By David Pett, former HM Receiver General for Jersey
In 2019 Jersey Round Table approached me, expressing an interest in a conservation project for the restoration and regeneration of Gigoulande Mill Pond.
The Mill Pond lies 300m north of Gigoulande Mill alongside La Route de la Vallée in St Mary. The mill itself was abandoned at the end of World War II and as a result the mill pond fell into disrepair, silted up and became overgrown with brambles, weeds, sycamores and scrub willow. The sluice gate had disappeared and the dam wall had largely collapsed. It had become an ecological desert with little variety of flora or fauna.
After consultations with the appropriate experts, Jersey Round Table commenced work early in 2020 with the felling and clearing of sycamores and scrub willow. This exposed the dilapidated state of the dam wall and the extent of the silted up pond bed.
It was decided that the ultimate water level should not extend to the roadside wall as it had probably done in the mill’s heyday but to stop some 2.5m short. This would prevent any possibility of undermining the main road and to allow a footpath alongside the pond edge for maintenance and recreational purposes.
Specialist stone masons were employed to repair the dam wall whilst the pond bed was cleared and reshaped. Several loads of rubbish were removed from the pond bed which, at some time, had become an informal dumping ground.
A sluice gate was obtained at a local auction sale and put in place. The pond filled up to an acceptable level and was officially opened by the Lieutenant Governor Air Chief Marshal Sir Stephen Dalton in December 2020. At that time it was acknowledge that further work was needed and the whole site looked very raw.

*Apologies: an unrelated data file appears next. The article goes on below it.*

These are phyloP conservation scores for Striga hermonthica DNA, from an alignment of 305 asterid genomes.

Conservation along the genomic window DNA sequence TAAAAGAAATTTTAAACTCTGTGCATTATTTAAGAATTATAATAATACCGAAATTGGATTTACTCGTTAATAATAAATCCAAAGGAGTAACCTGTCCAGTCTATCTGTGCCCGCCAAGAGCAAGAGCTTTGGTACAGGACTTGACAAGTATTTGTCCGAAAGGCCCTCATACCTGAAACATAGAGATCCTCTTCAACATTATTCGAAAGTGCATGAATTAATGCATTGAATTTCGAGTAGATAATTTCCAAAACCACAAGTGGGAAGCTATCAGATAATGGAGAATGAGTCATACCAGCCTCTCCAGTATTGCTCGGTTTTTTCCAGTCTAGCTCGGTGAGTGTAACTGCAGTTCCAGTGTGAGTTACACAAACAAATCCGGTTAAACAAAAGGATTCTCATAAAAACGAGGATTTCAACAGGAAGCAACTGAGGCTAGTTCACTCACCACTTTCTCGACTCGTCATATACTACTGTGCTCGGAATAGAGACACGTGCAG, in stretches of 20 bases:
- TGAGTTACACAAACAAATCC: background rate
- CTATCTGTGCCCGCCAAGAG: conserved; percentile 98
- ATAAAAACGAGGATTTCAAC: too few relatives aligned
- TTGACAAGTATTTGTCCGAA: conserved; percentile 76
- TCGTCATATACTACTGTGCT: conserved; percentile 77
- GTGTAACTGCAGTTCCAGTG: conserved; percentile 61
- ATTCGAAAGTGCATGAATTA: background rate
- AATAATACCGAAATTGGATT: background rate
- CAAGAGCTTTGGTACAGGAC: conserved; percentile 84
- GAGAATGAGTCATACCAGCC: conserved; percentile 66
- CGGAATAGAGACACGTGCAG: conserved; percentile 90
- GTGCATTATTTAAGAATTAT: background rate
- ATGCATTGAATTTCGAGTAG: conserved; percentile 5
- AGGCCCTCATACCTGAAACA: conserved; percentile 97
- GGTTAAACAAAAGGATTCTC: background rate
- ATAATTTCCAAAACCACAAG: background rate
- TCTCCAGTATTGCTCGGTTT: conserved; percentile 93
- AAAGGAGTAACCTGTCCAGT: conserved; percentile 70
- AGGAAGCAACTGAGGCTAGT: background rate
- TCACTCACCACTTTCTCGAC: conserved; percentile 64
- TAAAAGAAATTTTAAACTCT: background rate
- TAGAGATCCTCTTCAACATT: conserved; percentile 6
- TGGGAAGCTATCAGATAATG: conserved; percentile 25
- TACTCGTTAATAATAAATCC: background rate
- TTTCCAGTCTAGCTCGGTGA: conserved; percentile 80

Unfortunately the sluice gate was not complete or fully functional but was used over the winter. This was a period of exceptional rain fall and a blockage at the gate rapidly caused the pond to overfill. The stone masons were re-engaged in the spring to create a spillway and this seems to have relieved the water level problem. It is hoped that the sluice gate can be made fully operational in the near future. Further general work is still needed around the pond and is progressing slowly. It is an ongoing project.
So what has been achieved? Comparing some before and after photographs it is clear that the ecology of the whole site has been vastly improved. The area has been opened up and is now light and airy. This has allowed the mature oaks surrounding the pond to be shown off to their full effect. At the margins aquatic plants are re-establishing and insect life has increased. Damsel and Dragon flies have been observed together with a number of varieties of butterflies. Small fish have even been observed in the pond although no one knows how they got there. A pair of mallard ducks have nested and raised their second brood of the year.
What are the aims for the future? Firstly, to create a calm and peaceful spot for pedestrians walking up the valley and it is hoped to have one or two picnic benches installed by next spring. Secondly, to continue the clearance of unwanted debris so as to continue the ecological enhancement of the area. Thirdly, to create the maintenance path running alongside the pond and perhaps in due course link this to the general north-south-path along St Peter’s valley.